Emerald Forest And The Blackbird shows that Swallow The Sun is capable of adding a ton of disparate elements from other genres to their funeral doom shenanigans. As they have moved forward from Hope (again, my starting point, although I am familiar with the earlier songs they included on Plague Of Butterflies), they’ve added more and more melody to each CD. New Moon felt like a huge jump from Hope, and while Emerald Forest doesn’t again morph the band into anything entirely new, each song feels as if it has its own story to tell. With the addition of more clean singing, more acoustic guitar, and backing orchestra to their overall formula, they have shifted even more from doom into a miserable creature that is a bit more melodic.

The atmosphere on this disc still gets oppressive from time to time, but the overall work feels much more introspective than before. It’s too bad I’m writing this during a summer in which my city has consistently remained above 90 for about a month, because I can imagine I would spin this disc pretty much every day during a winter in which it has rained, or snowed (what’s snow?), constantly. As an unabashed Swallow The Sun fan (stoked as all hell to see them with Kreator in a few months), I highly recommend giving Emerald Forest and The Blackbird a spin, if only to hear the guys trying to buck some of the trends in which they tend to get pigeonholed. It’s a great album that could serve as a gateway into something much, much darker.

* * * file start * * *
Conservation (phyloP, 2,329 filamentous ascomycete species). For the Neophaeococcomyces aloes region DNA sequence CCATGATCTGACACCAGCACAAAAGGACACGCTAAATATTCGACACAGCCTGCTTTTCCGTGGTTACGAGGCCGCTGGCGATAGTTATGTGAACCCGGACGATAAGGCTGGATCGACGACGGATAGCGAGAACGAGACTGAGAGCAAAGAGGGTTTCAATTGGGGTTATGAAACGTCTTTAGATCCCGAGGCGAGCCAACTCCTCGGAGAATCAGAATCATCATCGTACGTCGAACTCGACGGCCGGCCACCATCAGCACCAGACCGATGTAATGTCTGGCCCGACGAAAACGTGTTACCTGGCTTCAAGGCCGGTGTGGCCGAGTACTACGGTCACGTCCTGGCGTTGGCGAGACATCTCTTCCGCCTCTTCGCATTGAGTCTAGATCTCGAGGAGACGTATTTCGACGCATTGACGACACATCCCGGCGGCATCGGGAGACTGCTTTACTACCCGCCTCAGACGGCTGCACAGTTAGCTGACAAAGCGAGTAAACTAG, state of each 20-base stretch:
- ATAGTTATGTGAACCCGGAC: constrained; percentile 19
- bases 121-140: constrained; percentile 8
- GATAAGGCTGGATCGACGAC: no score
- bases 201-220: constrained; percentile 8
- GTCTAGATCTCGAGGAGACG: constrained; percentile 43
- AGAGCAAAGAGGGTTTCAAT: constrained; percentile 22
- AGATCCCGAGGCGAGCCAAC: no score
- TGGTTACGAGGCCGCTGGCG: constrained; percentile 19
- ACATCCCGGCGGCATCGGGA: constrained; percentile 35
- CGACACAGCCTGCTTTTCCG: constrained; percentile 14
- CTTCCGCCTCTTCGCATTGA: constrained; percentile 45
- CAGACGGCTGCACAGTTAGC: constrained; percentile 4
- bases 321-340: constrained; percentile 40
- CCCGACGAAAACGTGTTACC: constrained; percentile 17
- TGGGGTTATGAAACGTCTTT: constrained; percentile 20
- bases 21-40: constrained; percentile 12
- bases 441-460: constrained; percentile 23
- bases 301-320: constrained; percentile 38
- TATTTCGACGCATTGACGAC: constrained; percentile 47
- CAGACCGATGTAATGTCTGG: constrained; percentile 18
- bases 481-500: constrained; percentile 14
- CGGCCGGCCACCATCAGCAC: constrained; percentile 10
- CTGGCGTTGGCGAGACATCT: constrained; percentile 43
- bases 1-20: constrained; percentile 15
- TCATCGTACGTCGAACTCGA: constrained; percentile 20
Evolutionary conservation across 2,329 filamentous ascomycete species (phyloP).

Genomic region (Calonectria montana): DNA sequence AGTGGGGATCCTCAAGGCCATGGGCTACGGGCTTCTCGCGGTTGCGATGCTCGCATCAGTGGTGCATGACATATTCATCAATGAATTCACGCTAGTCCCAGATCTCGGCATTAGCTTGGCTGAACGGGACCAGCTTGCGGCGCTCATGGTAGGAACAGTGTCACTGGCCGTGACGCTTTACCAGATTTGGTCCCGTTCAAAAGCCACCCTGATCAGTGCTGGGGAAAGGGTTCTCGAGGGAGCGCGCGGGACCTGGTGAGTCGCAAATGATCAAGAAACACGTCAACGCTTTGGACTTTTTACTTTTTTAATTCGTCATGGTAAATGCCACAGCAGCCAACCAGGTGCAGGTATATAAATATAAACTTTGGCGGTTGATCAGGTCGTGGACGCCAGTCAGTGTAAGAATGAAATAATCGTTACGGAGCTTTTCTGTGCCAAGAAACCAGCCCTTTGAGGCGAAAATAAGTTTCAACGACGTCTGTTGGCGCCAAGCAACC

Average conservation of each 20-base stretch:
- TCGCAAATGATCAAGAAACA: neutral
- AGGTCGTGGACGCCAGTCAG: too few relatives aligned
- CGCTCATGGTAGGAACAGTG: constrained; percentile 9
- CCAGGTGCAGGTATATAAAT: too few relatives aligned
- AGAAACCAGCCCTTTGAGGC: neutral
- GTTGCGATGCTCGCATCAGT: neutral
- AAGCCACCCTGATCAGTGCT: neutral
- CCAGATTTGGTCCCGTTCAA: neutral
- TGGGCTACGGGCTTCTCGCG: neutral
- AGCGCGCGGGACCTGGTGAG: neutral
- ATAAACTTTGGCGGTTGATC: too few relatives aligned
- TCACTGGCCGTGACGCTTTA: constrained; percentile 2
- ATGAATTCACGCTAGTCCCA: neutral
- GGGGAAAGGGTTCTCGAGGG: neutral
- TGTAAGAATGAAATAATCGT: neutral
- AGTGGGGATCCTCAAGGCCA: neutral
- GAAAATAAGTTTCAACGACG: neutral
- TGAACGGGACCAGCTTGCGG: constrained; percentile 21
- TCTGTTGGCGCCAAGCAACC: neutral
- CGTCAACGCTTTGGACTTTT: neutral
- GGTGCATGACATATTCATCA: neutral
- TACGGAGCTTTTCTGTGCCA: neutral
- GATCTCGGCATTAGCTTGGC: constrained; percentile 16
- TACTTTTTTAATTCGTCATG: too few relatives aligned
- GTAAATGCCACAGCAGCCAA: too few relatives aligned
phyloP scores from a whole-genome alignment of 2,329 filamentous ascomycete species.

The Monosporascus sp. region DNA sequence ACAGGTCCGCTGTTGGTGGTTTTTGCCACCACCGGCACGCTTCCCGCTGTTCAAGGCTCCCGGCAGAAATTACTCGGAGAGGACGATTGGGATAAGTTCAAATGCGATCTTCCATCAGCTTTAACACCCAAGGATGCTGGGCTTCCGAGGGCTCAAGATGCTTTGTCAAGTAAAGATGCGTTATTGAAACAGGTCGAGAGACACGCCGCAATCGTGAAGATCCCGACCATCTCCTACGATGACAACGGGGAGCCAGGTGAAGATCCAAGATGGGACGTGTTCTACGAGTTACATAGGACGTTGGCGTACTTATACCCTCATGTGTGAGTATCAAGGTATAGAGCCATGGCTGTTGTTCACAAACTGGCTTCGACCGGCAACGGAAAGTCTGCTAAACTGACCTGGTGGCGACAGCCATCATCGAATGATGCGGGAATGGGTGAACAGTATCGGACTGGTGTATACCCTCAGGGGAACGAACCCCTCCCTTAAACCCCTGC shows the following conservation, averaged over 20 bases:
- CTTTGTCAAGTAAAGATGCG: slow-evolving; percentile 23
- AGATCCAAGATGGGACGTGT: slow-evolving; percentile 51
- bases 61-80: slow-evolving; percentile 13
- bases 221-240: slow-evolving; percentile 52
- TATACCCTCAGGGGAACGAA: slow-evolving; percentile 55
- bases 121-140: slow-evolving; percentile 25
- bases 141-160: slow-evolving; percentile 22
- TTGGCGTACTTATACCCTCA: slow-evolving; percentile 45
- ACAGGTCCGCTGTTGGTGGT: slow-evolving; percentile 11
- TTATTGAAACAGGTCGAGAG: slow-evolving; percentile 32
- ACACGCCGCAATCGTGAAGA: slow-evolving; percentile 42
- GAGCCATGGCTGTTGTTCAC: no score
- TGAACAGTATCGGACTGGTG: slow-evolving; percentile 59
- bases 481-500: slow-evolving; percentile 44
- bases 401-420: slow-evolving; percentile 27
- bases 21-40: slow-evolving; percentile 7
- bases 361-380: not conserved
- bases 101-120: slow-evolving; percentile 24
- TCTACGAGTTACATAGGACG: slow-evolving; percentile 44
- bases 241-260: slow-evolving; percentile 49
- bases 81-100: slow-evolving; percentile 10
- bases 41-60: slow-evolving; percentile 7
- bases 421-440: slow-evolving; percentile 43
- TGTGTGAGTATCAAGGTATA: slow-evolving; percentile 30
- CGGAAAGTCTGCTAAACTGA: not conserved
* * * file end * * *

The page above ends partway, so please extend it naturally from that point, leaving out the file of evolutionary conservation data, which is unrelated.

EDITOR’S NOTE: Emerald Forest and the Blackbird is scheduled for release in North America on September 4 via Spinefarm Records. Beginning on September 5, Swallow the Sun will embark on The North American Teutonic Terror Attack in support of Kreator and Accept!, with Blackguard along for the ride as well. The schedule of dates is below — but first, here’s the official video for “Cathedral Walls”:


SWALLOW THE SUN – Teutonic Terror Attack 2012:
w/ Kreator, Accept, Blackguard

09/05/12 Howard Theater – Washington, D.C.
09/06/12 The Trocadero – Philadelphia, PA
09/07/12 Best Buy Theater – New York, NY
09/08/12 The Palladium – Worcester, MA
09/10/12 Metropolis – Montreal, QC
09/11/12 Imperial de Quebec – Quebec City, QC
09/12/12 Phoenix Concert Theatre – Toronto, ON
09/14/12 Newport Music Hall – Columbus, OH
09/15/12 Mojoe’s – Joliet, IL
09/16/12 The Beaumont Club – Kansas City, MO
09/18/12 Gothic Theater – Englewood, CO
09/19/12 The Complex – Salt Lake City, UT
09/21/12 Rickshaw Theater – Vancouver, B.C.
09/22/12 Showbox at the Market – Seattle, WA
09/23/12 Roseland Theater – Portland, OR
09/25/12 The Grand Ballroom – San Francisco, CA
09/26/12 The Avalon – Hollywood, CA
09/27/12 The Grove – Anaheim, CA
09/28/12 Marquee Theatre – Tempe, AZ
09/30/12 Emo’s East – Austin, TX
10/01/12 Trees – Dallas, TX
10/02/12 House Of Blues – New Orleans, LA
10/04/12 Tremont Music Hall – Charlotte, NC


  1. I came because of the artwork, I left because of the music

  2. I thought somebody had already reviewed this. But, it appears one was wrong.
    Nice review, by the way.